Michael Kalanty teaches a class at the Ramekins Cooking School in Sonoma, California.

PMQ: Now we have a starter. How do we use it?

Kalanty: It partially becomes some of the yeast in your dough, but it also brings along the flavor and texture of sourdough. You can use as little or as much as you want. At this point, it’s more akin to an ingredient for your pizza.

Related: How to achieve the perfect dough mix

PMQ: Does sourdough have a big effect on the taste and texture of your pizza?

Kalanty: Using sourdough in your pizza does change the flavor profile and the texture. It makes the dough more tart or “sour.” This could, of course, affect what items you put on your pie, but it definitely adds a layer of flavor. It also changes the texture. It lowers the crispiness of the crust after baking. Don’t get me wrong: It’s not like a supermarket dinner roll, but it’s not a crispy cracker either. Adding a good sourdough starter to your dough will get you a longer, softer chew from your crust or breads. 

PMQ: Is there a basic dough formula for how much starter to use?

Kalanty: There is. Of course, you can use as much or as little as you like, but here’s a good starting formula for beginners. You want to take your current baker’s percent formula and add 20% starter. Since our starter addition is basically 10% each of our flour and water measurements, take equal amounts of flour and water out of your regular baker’s percent formula.

So, for example, you would go from:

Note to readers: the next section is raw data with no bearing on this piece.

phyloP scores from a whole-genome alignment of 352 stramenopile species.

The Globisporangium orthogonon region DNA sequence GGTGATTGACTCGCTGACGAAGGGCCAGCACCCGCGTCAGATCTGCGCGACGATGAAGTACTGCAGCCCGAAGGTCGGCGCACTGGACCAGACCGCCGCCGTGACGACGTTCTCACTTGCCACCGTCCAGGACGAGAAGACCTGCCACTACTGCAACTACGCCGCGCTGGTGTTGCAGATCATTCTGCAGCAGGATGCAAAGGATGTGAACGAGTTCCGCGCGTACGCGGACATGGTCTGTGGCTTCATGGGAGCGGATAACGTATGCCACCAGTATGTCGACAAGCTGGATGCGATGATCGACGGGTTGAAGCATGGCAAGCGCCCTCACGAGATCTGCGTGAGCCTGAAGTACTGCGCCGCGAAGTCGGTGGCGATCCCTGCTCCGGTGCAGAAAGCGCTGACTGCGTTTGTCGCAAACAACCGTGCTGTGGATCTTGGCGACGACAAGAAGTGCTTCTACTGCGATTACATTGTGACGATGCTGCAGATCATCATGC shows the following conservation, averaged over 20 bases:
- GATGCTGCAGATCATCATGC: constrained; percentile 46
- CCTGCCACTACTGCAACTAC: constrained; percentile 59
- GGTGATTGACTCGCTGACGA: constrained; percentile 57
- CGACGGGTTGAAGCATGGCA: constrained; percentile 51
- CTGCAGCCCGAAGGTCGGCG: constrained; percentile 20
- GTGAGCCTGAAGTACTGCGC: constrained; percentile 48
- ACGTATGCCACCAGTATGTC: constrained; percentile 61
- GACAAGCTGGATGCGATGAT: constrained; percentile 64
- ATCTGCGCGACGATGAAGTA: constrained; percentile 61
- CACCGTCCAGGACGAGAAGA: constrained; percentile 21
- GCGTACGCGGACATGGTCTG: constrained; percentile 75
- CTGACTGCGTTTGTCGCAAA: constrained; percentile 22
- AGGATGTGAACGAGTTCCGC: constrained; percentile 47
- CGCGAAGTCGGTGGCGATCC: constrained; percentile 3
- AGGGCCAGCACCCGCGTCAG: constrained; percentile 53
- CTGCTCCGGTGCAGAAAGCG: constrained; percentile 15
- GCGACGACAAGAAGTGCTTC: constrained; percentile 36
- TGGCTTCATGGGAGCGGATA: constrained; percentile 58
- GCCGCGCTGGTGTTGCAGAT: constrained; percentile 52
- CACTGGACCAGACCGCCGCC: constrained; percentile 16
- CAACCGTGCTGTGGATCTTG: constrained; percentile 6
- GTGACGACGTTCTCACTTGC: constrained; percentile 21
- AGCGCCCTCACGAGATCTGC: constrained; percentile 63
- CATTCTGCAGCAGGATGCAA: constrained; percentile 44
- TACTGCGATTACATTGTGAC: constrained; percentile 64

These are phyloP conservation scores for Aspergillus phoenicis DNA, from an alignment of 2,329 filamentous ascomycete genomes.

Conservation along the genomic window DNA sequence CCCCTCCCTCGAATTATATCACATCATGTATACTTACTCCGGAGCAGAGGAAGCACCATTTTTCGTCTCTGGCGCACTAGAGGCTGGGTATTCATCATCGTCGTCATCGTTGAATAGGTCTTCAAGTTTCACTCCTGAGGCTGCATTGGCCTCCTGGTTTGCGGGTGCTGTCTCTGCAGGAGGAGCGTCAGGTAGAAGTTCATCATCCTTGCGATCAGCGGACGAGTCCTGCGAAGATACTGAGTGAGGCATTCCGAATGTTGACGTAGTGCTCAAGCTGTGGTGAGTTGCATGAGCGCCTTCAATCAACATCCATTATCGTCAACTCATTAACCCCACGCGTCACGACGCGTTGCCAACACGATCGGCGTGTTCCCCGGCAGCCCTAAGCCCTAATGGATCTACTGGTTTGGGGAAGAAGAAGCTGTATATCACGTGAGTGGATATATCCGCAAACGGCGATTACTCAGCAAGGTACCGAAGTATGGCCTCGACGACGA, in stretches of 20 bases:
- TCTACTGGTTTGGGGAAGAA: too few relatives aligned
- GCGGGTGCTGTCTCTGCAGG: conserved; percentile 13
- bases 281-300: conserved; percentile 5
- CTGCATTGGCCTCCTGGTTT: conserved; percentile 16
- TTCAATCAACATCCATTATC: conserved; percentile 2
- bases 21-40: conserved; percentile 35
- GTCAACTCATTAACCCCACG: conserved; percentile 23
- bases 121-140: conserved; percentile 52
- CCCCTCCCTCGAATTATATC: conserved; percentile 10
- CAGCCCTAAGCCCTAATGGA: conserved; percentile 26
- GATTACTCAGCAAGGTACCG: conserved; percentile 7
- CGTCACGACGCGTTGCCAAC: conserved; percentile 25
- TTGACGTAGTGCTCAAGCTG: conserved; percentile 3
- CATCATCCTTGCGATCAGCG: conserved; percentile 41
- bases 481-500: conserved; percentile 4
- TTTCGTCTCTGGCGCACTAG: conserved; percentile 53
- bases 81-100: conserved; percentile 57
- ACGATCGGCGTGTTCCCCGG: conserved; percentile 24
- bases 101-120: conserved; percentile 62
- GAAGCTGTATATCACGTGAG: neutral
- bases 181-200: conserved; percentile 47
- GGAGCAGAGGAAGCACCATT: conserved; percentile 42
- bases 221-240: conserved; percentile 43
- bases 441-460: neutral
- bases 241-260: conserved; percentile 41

• Flour: 100%
  • Water: 60%
  • Yeast: 0.10%
  • Salt: 1.5%


  • Flour: 90%
  • Water: 50%
  • Starter: 20%
  • Yeast: 0.10%
  • Salt: 1.5%

You can adjust the yeast and salt to get different rises and flavors, but, for now, this formula will be a great starting point for all of the rising artisan bakers out there.

PMQ: How long does your dough need to proof if you are using a sourdough starter?

Kalanty: A correlative line can be drawn between how much starter was used and fermentation time. The less sourdough starter, the longer you can ferment. The fermentation time goes down according to how much starter is used. If you use 50% starter, you can be ready to go in six hours. Forty percent can proof for 24 hours, 30% for 36 hours and so on. For every 10% of starter you use, you forgo 12 hours of proof time. The science behind the “less for longer” fermentation model is that, if you are using 50% starter, then you truly only have about 75% dry flour. The longer you proof, the more the yeast in the starter eats, eventually exhausting the flour supply. This leaves you with a giant colony of yeast and no dough.

Related: How to achieve the perfect pizza crust edge

PMQ: What happens if someone has to go on a trip and can’t feed the starter?

Kalanty: You can absolutely freeze your starter. They are quite easy to reactivate and start up again. Just thaw it out, then halve it and feed it for three days like in the beginning of the starter process, and the creature will come back to life. It can live forever as long as you feed it and maintain it between uses. 

PMQ: I have to ask, what is Lucky Lady #99?

Kalanty: It’s my sourdough starter in the Sourdough Library in St. Vith, Belgium. It was named after my faithful beagle, Lady, who came with me 27 years ago to San Francisco. It is also #99 in the library in Belgium. I went to Napa and got some organic grapes, put it in some water and added some flour, and that was 27 years ago. Don’t tell the Transportation Security Administration, but I would sneak her on a plane and add to her in places like Italy and Germany, where she would collect local bacteria and yeast. She is very much a worldly starter. It truly is an honor to have my work preserved for the ages.   

Brian Hernandez is PMQ’s test chef and coordinator of the U.S. Pizza Team.